Trade Relations

  • Niels Eichhorn


Since its opening, the Atlantic world had economically connected its adjacent continents, bringing unknown foods and goods to the various parts of this trade network. Trade created new economic opportunities, industry, and eventually prosperous port cities. With the independence of the Americas and these markets leaving the restrictive colonial trade system, a vast array of merchants desired to benefit.


  1. Beutin, Ludwig. Bremen und Amerika: Zur Geschichte der Weltwirtschaft und der Beziehungen Deutschlands zu den Vereinigten Staaten. Bremen, Germany: C. Schünemann, 1953.Google Scholar
  2. Butler, Daniel A. The Age of Cunard: A Transatlantic History 1839–2003. Annapolis, MD: Lighthouse Press Publication, 2004.Google Scholar
  3. Despatches from U.S. Ministers to Brazil, National Archives. Washington, DC.Google Scholar
  4. Fraser-Macdonald, A. Our Ocean Railways. London, UK: Chapman and Hall, 1893.Google Scholar
  5. Hyde, Francis E. Cunard and the North Atlantic, 1840–1973: A History of Shipping and Financial Management. London, UK: Macmillan, 1975.CrossRefGoogle Scholar
  6. Lindeman, Moritz. Der Norddeutsche Lloyd: Geschichte und Handbuch. Bremen, Germany: Schünemann, 1892.Google Scholar
  7. Robins, Nick S. The Coming of the Comet: The Rise and Fall of the Paddle Steamer. Barnsley, UK: Seaforth Publishing, 2012.Google Scholar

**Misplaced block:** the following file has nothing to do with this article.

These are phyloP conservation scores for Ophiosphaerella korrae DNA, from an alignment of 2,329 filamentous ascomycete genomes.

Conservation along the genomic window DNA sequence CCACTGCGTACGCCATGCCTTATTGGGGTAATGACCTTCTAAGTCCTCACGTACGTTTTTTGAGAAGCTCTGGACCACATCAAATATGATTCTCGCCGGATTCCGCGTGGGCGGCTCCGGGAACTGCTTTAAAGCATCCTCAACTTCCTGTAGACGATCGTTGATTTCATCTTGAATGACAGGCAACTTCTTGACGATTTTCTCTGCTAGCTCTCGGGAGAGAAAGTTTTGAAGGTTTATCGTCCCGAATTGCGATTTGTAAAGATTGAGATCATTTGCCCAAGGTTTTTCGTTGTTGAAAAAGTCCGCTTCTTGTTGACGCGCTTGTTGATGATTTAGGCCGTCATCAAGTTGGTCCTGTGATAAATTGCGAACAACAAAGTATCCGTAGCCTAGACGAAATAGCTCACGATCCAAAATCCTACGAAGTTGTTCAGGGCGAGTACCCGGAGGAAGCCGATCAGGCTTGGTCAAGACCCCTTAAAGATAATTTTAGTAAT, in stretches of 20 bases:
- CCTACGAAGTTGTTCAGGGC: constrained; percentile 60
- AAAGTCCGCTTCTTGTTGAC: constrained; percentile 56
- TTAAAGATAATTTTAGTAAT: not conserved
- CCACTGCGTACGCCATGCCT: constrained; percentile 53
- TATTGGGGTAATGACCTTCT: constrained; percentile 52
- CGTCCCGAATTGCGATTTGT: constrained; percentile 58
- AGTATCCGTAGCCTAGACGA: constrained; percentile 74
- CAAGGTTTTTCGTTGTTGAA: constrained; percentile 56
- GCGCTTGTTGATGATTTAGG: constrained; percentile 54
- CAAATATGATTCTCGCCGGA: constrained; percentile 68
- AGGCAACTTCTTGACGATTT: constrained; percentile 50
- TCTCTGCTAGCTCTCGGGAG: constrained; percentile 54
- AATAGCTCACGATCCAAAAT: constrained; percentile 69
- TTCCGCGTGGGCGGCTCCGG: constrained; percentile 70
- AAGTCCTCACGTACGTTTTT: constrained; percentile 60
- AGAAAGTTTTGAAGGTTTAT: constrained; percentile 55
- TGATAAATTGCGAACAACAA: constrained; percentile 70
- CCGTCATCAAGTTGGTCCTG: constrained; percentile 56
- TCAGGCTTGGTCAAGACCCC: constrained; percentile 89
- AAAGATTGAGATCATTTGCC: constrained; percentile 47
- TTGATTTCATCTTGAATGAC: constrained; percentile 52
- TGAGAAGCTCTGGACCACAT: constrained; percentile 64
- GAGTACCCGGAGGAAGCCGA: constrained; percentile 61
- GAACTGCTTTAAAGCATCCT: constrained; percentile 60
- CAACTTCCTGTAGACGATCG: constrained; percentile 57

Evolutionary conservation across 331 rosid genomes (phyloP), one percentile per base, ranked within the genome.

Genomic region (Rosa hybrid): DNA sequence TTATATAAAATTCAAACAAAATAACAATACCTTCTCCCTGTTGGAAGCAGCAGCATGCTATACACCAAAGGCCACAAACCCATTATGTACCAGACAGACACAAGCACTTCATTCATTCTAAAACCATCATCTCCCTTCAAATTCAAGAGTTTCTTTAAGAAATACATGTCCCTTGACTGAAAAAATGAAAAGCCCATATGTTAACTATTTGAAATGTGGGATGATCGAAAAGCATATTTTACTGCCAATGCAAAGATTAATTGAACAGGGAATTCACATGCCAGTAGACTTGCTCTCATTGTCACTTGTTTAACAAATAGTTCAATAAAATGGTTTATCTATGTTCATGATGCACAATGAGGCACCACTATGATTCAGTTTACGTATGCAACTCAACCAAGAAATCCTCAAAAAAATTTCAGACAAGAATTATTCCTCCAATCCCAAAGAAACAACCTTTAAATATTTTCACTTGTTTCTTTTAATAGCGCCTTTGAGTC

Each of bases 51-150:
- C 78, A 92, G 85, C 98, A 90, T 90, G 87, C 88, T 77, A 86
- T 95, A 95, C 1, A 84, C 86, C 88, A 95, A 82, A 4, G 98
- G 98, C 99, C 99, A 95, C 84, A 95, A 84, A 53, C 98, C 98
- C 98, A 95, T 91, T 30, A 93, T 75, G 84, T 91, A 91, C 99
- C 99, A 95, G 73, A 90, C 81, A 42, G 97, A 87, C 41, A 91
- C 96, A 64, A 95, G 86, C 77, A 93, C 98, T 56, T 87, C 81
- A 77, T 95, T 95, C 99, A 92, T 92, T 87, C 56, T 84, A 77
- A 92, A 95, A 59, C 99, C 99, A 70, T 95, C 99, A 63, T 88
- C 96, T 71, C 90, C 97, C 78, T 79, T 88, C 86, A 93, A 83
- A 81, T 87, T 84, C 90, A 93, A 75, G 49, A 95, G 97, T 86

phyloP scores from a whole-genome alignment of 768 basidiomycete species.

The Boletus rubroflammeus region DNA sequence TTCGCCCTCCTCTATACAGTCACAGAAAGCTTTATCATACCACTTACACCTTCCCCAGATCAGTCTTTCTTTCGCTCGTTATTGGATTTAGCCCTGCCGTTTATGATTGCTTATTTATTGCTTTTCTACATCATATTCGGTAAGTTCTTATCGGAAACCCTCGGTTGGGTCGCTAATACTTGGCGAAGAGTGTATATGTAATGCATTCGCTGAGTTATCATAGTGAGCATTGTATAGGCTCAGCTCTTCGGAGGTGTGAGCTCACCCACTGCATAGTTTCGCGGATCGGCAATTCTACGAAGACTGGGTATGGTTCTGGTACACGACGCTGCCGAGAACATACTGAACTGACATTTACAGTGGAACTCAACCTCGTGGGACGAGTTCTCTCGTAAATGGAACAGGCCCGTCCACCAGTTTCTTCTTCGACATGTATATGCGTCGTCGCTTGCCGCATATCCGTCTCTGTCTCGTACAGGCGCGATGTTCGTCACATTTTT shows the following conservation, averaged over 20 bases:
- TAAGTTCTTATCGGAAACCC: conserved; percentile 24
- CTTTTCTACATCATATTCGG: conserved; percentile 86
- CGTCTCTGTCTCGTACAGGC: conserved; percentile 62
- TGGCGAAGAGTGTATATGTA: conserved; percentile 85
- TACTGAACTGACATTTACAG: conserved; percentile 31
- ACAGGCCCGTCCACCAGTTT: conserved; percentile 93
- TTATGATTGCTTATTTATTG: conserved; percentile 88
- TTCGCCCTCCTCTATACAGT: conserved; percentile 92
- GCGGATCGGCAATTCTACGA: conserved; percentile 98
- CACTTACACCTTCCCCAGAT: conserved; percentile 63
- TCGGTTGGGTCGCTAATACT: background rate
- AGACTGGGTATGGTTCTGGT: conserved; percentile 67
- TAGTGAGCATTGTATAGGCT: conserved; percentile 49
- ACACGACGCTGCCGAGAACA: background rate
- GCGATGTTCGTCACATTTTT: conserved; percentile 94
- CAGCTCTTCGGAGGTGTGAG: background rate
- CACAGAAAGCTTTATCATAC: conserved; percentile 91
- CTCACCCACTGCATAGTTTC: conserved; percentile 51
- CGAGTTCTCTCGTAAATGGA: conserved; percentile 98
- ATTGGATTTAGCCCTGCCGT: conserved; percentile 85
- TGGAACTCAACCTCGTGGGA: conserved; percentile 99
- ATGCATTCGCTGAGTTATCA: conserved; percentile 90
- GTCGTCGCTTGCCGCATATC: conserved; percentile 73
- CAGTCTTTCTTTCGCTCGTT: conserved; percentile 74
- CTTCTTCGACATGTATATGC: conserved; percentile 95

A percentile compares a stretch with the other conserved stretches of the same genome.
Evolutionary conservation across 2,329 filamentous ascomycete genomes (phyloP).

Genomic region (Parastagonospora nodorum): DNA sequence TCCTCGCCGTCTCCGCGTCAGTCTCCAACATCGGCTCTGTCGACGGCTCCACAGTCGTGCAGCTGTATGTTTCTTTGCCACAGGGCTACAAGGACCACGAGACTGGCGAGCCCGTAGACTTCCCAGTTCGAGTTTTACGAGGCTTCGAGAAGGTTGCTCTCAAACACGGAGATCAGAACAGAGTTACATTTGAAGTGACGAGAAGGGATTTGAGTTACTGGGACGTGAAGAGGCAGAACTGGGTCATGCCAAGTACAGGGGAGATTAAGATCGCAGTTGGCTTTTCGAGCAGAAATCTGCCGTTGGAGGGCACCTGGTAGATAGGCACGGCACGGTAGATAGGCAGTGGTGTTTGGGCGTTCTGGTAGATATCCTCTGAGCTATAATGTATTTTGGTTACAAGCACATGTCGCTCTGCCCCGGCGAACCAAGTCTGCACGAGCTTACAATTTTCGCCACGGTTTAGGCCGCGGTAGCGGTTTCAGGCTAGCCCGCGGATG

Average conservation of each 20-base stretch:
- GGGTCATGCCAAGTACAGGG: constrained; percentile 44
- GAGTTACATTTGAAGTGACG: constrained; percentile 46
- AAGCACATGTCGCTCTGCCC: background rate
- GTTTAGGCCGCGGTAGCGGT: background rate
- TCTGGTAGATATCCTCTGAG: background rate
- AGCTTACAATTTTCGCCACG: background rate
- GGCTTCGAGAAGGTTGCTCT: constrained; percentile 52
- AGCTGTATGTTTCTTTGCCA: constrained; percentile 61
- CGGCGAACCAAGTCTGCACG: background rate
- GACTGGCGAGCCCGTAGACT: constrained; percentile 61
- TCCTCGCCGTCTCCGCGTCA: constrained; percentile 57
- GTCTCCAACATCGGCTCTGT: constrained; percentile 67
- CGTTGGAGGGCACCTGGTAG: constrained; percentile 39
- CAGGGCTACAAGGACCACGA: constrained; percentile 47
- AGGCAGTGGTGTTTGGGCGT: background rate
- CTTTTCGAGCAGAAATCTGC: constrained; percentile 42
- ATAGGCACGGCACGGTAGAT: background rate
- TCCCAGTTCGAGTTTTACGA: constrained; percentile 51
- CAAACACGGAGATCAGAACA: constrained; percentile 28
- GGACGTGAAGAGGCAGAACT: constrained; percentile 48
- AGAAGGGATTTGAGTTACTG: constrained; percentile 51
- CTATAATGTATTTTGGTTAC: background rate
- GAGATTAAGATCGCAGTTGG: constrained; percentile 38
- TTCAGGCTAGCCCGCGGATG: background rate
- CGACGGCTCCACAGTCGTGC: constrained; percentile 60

8. Schleiden Papers. Landesbibliothek Schleswig-Holstein. Kiel, Germany.Google Scholar
  9. Schleiden Papers. Staatsarchiv. Bremen, Germany.Google Scholar
  10. Schleiden, Rudolph M. Schleswig-Holsteins erste Erhebung, 1848–1849. Wiesbaden, Germany: Verlag von J. F. Bergmann, 1891.Google Scholar
  11. Smith, Crosbie, and Anne Scott. “‘Trust in Providence’: Building Confidence into the Cunard Line of Steamers.” Technology and Culture 48 (July 2007): 471–496.Google Scholar
  12. Stiles, T. J. The First Tycoon: The Epic Life of Cornelius Vanderbilt. New York: Vintage Books, 2010.Google Scholar
  13. United Kingdom. Statistical Abstract for the United Kingdom in Each Year from 1840 to 1853. London, UK: George Edward Eyre and William Spottiswoode, 1854.Google Scholar
  14. United States. Report of the Secretary of the Treasury … Commerce and Navigation, 1859–1860. Washington, DC: George W. Bowman, 1860.Google Scholar

Copyright information

© The Author(s) 2019

Authors and Affiliations

  • Niels Eichhorn
    • 1
  1. 1.Middle Georgia State UniversityMaconUSA

Personalised recommendations